Open-source Packages with Malicious Intent

Vanessa Henderson By Vanessa Henderson
August 3, 2017

Why re-invent the wheel?

This famous saying is what I think of when thinking about third-party code. Package managers such as npm, RubyGems, and Maven make it so easy to share code that has been written between people that developers use it for tasks as small as checking if a number is positive. This is absolutely great but how many of us stop to think about what exactly is going on behind-the-scenes, under-the-hood, behind-the-magic curtain?

Developers could have written any number of vulnerabilities, backdoors, or malicious activities into the library that they are providing for your use and you may never know. It is true that one could closely inspect the code content but in reality, developers don't often have time for that. But what could they possibly do? Great question.

Any number of things could be written into the code, but let’s take a look at the rimfall example. Back in 2015, Lift security wrote a post on how the pre-install hook in the rimfall npm package contained and executed the command rm -rf /* onto the user’s system. This library only existed within the npm registry for 2 hours after the bad behaviour attracted the HackerNews community.

The above example wasn’t widespread but what if this had happened with left-pad?

In March, 2016 a popular npm package left-pad was removed by the developer Azer Koçulu after a name dispute over another package he maintained (See here for the full story). At the time, once a package had been removed from npm by a developer, any other user was able to upload a different package with the same name. When left-pad was removed, it had a catastrophic impact on the development community as this package was very popular and wide-spread. Had an attacker been quick on his feet, he would have been able to upload a package named left-pad which had the same functionality as the original package, but also with malicious activities. If done fast enough, many people would have been none-the-wiser. A similar case was identified on August 1st, 2017 by Oscar Bolmsten when he tweeted this message to Kent C. Dodds the owner of the popular cross-env package.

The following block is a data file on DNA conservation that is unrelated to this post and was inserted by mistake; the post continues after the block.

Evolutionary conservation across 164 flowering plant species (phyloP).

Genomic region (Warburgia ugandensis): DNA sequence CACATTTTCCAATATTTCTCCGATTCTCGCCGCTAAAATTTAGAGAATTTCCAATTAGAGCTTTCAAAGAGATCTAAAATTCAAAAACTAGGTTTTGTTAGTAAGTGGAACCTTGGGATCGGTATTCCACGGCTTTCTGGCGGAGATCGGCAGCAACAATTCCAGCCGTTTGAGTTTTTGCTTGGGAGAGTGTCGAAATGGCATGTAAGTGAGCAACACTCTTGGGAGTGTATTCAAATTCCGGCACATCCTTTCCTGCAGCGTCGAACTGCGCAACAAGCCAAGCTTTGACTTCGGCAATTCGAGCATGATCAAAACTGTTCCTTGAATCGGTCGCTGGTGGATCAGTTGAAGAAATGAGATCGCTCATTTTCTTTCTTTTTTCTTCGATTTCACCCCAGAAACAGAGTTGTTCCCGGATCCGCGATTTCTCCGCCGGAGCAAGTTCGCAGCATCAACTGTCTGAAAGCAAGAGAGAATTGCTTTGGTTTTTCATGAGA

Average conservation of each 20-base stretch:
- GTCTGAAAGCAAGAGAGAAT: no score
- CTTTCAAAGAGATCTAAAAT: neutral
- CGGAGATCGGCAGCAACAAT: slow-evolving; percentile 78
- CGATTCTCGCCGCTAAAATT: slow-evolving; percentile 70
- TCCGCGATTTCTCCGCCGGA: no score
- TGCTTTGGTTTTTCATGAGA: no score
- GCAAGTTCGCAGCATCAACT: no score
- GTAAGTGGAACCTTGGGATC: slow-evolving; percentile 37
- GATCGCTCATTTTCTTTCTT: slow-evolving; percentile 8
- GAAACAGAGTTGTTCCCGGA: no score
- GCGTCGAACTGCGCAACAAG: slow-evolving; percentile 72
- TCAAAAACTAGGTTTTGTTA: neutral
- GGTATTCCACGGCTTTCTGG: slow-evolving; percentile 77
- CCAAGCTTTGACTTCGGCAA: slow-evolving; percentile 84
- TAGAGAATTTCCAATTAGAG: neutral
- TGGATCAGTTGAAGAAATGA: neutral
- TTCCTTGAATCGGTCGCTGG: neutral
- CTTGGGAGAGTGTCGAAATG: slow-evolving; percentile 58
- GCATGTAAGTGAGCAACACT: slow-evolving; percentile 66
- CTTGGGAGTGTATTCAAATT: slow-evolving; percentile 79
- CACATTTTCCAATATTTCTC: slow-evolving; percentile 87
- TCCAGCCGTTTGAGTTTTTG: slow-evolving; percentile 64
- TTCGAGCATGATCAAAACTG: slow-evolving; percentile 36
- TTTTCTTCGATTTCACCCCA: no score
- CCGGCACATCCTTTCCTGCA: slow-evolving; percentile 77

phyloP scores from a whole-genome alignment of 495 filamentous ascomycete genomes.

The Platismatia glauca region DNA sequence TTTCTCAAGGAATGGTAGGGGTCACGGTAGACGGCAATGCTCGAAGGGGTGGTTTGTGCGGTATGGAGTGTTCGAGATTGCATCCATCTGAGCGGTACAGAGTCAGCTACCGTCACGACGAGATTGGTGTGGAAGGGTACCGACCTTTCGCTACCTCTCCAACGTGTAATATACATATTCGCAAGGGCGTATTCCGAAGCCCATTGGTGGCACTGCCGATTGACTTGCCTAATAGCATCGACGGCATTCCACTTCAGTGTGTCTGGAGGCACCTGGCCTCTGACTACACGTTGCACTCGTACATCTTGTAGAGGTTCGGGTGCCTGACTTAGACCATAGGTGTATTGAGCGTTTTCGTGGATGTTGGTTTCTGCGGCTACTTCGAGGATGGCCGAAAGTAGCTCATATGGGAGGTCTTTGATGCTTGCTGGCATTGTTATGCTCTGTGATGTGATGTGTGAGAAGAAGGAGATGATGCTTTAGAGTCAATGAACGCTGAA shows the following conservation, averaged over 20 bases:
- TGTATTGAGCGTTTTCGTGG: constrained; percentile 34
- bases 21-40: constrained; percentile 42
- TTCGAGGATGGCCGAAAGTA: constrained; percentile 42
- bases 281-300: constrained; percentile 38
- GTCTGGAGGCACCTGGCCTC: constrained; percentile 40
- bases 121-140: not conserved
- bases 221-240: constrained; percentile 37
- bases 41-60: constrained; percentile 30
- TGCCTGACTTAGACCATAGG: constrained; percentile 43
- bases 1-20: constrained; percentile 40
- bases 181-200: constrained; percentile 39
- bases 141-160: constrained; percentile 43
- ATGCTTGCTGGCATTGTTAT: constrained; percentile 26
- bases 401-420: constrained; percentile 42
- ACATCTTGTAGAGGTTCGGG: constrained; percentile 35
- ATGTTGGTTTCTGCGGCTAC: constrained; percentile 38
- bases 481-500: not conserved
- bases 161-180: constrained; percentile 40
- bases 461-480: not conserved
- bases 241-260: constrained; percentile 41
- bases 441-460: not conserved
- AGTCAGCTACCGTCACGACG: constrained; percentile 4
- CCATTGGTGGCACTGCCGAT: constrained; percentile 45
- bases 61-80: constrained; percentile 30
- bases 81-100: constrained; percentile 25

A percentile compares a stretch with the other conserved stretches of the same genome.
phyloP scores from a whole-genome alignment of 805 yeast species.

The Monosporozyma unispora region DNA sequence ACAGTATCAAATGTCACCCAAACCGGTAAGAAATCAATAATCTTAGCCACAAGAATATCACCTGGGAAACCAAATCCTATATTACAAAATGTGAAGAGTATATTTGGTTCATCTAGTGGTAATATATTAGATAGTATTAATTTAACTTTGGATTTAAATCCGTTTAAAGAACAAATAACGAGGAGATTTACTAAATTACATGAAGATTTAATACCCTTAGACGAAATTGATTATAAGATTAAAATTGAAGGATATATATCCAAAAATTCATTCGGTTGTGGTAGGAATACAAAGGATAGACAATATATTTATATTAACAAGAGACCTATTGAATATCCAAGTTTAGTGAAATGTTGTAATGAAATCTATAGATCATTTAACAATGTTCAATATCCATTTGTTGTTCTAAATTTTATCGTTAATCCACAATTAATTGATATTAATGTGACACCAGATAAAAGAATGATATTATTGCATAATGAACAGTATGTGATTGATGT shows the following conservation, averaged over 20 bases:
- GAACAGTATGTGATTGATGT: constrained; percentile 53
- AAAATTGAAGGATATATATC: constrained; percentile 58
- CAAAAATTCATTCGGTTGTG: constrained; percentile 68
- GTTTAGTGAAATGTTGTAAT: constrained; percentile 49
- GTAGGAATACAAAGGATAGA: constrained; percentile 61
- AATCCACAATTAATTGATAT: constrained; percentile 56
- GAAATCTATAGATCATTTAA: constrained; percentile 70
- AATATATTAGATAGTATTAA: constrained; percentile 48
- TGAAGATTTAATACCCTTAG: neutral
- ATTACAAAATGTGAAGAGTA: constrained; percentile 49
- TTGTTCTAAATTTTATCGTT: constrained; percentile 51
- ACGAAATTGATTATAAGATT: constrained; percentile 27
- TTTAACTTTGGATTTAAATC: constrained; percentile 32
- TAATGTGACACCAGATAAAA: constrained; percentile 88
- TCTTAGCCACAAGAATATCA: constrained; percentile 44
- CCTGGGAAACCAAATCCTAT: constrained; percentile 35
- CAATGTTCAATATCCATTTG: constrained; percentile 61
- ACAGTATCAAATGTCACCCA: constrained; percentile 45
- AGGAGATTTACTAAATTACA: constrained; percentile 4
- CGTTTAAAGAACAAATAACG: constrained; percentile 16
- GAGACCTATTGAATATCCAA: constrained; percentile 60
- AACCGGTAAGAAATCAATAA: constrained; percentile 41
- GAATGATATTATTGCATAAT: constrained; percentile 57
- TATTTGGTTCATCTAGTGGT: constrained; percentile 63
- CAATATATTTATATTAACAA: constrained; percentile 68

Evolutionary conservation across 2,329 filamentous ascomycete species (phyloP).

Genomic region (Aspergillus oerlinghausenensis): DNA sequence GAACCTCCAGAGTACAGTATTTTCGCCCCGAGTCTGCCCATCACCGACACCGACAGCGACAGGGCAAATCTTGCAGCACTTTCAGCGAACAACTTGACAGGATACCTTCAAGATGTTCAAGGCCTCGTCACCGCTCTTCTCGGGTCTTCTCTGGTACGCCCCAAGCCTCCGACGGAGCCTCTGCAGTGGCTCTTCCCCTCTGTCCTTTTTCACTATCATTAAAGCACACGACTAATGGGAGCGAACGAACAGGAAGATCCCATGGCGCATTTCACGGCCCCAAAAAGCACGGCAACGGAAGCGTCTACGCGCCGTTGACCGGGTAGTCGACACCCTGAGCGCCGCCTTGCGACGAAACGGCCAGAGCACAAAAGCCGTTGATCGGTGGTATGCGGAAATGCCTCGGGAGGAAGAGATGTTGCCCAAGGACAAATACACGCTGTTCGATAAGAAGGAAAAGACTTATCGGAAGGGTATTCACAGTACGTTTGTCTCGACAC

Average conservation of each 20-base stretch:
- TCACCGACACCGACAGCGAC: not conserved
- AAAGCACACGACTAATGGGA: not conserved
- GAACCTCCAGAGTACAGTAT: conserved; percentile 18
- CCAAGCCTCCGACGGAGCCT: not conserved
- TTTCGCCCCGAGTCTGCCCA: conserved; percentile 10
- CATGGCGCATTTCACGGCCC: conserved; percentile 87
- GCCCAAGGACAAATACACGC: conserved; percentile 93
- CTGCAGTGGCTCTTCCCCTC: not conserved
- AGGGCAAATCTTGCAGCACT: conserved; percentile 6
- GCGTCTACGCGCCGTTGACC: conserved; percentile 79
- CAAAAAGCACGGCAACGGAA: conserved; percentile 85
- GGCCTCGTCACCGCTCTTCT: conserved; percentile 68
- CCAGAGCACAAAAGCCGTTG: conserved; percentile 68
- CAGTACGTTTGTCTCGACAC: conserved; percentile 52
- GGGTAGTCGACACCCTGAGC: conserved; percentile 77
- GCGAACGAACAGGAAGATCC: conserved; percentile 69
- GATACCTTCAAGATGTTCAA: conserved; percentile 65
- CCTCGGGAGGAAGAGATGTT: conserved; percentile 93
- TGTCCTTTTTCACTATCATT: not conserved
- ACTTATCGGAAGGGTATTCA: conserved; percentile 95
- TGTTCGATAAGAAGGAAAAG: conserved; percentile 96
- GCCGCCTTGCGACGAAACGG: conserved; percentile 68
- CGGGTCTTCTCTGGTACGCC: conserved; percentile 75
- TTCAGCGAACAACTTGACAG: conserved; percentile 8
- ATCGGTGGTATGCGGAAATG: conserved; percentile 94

He pointed out that his package was being typo-squatted by a package with malicious intent. Typo-squatting is an attack by which the attacker relies on user mistakes. By choosing the similar package name crossenv the developer (who signed up to npm using the name hacktask) banked the spread of his malicious package on the fact that people may accidentally choose to download crossenv instead of cross-env. The user, who has since been removed from npm, also had published an additional 37 type-squatted packages.

The malicious package that hacktask had published would take the environment variables and send them to the url. If you are interested in other impacts that these attacks might have, check out the post "Abusing npm libraries for data exfiltration” that Asankhaya wrote late 2016.

How can you find if any part of your code is sending data to an unexpected source?

SourceClear previously released a tool named Build Inspector - a forensic sandbox for continuous integration environments. Among other things, Build Inspector can be used to provide an overview of the network traffic made during the build.

Using the “Network activity” tab, you can find all resolved domain names, as well as any insecure requests which are being made over HTTP, an example of which is listed below.

Organization Library Catalog By reviewing this list, a knowledgeable developer will be able to identify any potentially malicious activity that may be happening. In the example shown above, there are 2 suspicious items to note. Both suspicious items revolve around the domain. This isn’t a url that one would expect to see in a build. It may be a sign that there is some malicious activity going on. After investigation, even if you found that the communication with is legitimate, it will still be listed under “Insecure Network Activity” which means that it is not being conducted using HTTPS. This alone leaves you vulnerable to Man-in-the-Middle (MitM) attacks.

With more intimate knowledge of the build process and time, developers may also use the report that Build Inspector produces to find any unexpected file changes or executed commands that happen during the build process. Using Build Inspector on any unknown or suspicious dependencies uncovers insights on whether any fancy activities such as the theft of environment variables happened during build. Apart from dealing with npm builds, Build Inspector can also be used to perform and monitor builds with gradle, mvn, and gem. This makes it easy for Build Inspector to be the go to place for testing new, unknown, dependencies before allowing them to be part of your production build(s).

For more information on Build Inspector, its requirements, usage, and several examples, can be found at the following GitHub repository: